MIC DREAMS

Photos: The small town in Madagascar that is crazy about karaoke

Could be Malagasy music, could Mariah Carey.
Could be Malagasy music, could Mariah Carey.
Image: Rohan Chakravarty
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Manakara is a nondescript town on the south-eastern coast of Madagascar.

During the day, most of its residents either work on rice or coffee plantations, or go treasure hunting for bits of gold and sapphire in the rivers and mountains that surround it. With a population of 60,000 people in a country of 23 million, Manakara is small (the capital, Antananarivo, has some 710,000 people), and looks like it must be one of the poorer places in Madagascar—though statistics are hard to come by.

A river in Manakara, Madagascar
Image: Rohan Chakravarty
Manakara basketball court
Image: Rohan Chakravarty

But at night the half-dozen or so karaoke bars spread across town burst into life.

Image for article titled Photos: The small town in Madagascar that is crazy about karaoke
Image: Rohan Chakravarty

Singing here, and across most of Madagascar, starts at a young age and is deeply entwined with Malagasy culture. Bigger cities have movie halls, night clubs, and bars of various themes, but karaoke is popular everywhere.

La Terrasse started out with six tables, and added 15 more within six months.
La Terrasse started out with six tables, and added 15 more within six months.
Image: Rohan Chakravarty

Nonetheless, the concentration of bars in Manakara is unusual. It might be due to the lack of other forms of entertainment in a relatively poor town.

Young people at a karaoke bar in Manakara
Image: Rohan Chakravarty

As a result, the bars in Manakara double up as community centers of a sort. Young mothers with their babies pack in, jostling for space with lone teenagers mouthing words to songs and stealing an occasional drink.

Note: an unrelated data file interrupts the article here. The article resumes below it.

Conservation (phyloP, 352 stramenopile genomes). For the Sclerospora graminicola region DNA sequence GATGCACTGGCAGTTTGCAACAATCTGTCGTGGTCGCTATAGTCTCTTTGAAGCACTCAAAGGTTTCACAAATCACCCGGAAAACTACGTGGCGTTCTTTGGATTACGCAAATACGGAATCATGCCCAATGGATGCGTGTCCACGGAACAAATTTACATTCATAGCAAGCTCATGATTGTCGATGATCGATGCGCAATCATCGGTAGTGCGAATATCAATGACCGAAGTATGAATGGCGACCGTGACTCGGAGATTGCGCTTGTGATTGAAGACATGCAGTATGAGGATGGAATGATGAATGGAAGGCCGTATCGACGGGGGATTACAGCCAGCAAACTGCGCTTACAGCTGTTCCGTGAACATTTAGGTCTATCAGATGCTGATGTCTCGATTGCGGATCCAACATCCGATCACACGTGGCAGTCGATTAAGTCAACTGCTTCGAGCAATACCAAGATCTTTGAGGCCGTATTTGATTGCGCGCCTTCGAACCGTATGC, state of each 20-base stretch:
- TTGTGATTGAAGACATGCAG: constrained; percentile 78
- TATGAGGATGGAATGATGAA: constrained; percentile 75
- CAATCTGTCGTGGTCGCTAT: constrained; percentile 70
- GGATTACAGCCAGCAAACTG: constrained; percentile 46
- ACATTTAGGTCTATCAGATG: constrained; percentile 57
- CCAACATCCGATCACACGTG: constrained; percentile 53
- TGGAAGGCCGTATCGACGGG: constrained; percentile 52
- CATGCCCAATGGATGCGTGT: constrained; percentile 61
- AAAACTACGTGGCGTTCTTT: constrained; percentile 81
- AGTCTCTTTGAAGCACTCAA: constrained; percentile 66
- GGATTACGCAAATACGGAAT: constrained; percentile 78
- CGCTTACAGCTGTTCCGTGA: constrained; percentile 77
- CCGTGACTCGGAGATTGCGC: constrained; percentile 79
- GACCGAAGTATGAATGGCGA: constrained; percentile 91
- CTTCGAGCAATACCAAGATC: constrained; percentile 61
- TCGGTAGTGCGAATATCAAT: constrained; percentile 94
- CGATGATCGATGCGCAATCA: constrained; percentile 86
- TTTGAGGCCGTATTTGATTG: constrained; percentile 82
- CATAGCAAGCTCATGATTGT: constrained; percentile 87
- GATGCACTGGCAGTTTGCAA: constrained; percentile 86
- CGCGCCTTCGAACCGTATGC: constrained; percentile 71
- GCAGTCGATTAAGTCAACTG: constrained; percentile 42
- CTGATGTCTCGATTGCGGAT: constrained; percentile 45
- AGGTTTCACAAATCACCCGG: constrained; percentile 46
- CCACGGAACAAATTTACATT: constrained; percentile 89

Teenagers drinking in Manakara
Teenage drinkers welcome.
Image: Rohan Chakravarty

One mother, asked whether she thought the bar was an appropriate place for her young boy, replied: “No ideally its not, but nevertheless, its fun for him to spend time listening to music and being around the family.”

Young boy at a Manakara karaoke bar
Karaoke for all ages.
Image: Rohan Chakravarty

The bars themselves are perfumed with the smells of sweat, smoke, and alcohol. Cheap Chinese LED lights flash in the corners. Large white screens show the lyrics, projected via computers dating from the 1990s.

Karaoke screen in Manakara
Image: Rohan Chakravarty

In dark crevasses, extra chairs are piled up waiting for more patrons. Malagasy beer and flavoured homemade rum flow late into the night without any restrictions of time.

Manakara karaoke DJ
Who needs fancy machines?
Image: Rohan Chakravarty

As for the music, it ranges from Mariah Carey to local Malagasy. Nothing is left unsung.

“Singing here in Manakara is a very popular hobby. A normal bar cannot open without karaoke,” explains Tipo Arnold Stephano, the owner of a La Terrasse, a local bar, which started with a modest six tables and had to add 15 more within six months. Some of the establishments are tiny, with only four tables and people bumping into each other continuously.

Manakara man in a karaoke bar
Image: Rohan Chakravarty

“The police are our friends, and are often here themselves,” says Madame Felena, a portly, quirky woman in her mid 40s, and the owner of another bar, Karaoke Be Miditra.  ”Couples even come to my bar to resolve fights singing songs of their choice.”

A woman sits alone in a karaoke bar in Manakara
A few songs will sort it all out.
Image: Rohan Chakravarty